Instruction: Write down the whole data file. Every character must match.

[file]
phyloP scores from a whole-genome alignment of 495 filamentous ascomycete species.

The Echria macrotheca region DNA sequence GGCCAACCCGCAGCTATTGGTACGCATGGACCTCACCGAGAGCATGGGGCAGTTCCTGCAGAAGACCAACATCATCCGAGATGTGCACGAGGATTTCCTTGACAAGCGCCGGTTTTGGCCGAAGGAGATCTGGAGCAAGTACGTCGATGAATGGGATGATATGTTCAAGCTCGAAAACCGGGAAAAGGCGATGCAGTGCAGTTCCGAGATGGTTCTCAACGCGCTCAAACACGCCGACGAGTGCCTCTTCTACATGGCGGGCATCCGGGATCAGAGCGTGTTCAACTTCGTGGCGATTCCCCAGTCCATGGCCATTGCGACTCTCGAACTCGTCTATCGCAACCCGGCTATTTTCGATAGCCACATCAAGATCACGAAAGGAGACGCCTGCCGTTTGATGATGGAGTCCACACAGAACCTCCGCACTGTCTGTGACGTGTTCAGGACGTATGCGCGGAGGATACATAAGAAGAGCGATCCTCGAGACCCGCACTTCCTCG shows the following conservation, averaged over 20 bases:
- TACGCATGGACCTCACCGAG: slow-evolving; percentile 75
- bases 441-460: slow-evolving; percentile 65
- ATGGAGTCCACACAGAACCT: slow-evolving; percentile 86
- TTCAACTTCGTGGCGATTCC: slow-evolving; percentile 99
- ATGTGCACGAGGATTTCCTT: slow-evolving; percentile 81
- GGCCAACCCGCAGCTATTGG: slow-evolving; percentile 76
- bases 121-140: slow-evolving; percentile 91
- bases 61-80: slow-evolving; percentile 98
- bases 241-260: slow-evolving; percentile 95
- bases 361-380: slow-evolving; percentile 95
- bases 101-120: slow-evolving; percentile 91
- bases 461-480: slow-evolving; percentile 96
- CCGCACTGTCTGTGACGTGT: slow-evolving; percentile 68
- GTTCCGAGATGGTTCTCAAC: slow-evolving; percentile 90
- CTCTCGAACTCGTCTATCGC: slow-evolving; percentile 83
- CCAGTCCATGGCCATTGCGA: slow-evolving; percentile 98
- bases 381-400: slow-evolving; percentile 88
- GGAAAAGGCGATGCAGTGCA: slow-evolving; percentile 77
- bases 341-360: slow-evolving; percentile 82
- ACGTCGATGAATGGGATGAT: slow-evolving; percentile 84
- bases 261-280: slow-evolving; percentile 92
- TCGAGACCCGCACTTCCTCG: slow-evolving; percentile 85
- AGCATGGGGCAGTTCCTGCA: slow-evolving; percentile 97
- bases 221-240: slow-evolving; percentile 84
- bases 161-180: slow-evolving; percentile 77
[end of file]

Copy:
phyloP scores from a whole-genome alignment of 495 filamentous ascomycete species.

The Echria macrotheca region DNA sequence GGCCAACCCGCAGCTATTGGTACGCATGGACCTCACCGAGAGCATGGGGCAGTTCCTGCAGAAGACCAACATCATCCGAGATGTGCACGAGGATTTCCTTGACAAGCGCCGGTTTTGGCCGAAGGAGATCTGGAGCAAGTACGTCGATGAATGGGATGATATGTTCAAGCTCGAAAACCGGGAAAAGGCGATGCAGTGCAGTTCCGAGATGGTTCTCAACGCGCTCAAACACGCCGACGAGTGCCTCTTCTACATGGCGGGCATCCGGGATCAGAGCGTGTTCAACTTCGTGGCGATTCCCCAGTCCATGGCCATTGCGACTCTCGAACTCGTCTATCGCAACCCGGCTATTTTCGATAGCCACATCAAGATCACGAAAGGAGACGCCTGCCGTTTGATGATGGAGTCCACACAGAACCTCCGCACTGTCTGTGACGTGTTCAGGACGTATGCGCGGAGGATACATAAGAAGAGCGATCCTCGAGACCCGCACTTCCTCG shows the following conservation, averaged over 20 bases:
- TACGCATGGACCTCACCGAG: slow-evolving; percentile 75
- bases 441-460: slow-evolving; percentile 65
- ATGGAGTCCACACAGAACCT: slow-evolving; percentile 86
- TTCAACTTCGTGGCGATTCC: slow-evolving; percentile 99
- ATGTGCACGAGGATTTCCTT: slow-evolving; percentile 81
- GGCCAACCCGCAGCTATTGG: slow-evolving; percentile 76
- bases 121-140: slow-evolving; percentile 91
- bases 61-80: slow-evolving; percentile 98
- bases 241-260: slow-evolving; percentile 95
- bases 361-380: slow-evolving; percentile 95
- bases 101-120: slow-evolving; percentile 91
- bases 461-480: slow-evolving; percentile 96
- CCGCACTGTCTGTGACGTGT: slow-evolving; percentile 68
- GTTCCGAGATGGTTCTCAAC: slow-evolving; percentile 90
- CTCTCGAACTCGTCTATCGC: slow-evolving; percentile 83
- CCAGTCCATGGCCATTGCGA: slow-evolving; percentile 98
- bases 381-400: slow-evolving; percentile 88
- GGAAAAGGCGATGCAGTGCA: slow-evolving; percentile 77
- bases 341-360: slow-evolving; percentile 82
- ACGTCGATGAATGGGATGAT: slow-evolving; percentile 84
- bases 261-280: slow-evolving; percentile 92
- TCGAGACCCGCACTTCCTCG: slow-evolving; percentile 85
- AGCATGGGGCAGTTCCTGCA: slow-evolving; percentile 97
- bases 221-240: slow-evolving; percentile 84
- bases 161-180: slow-evolving; percentile 77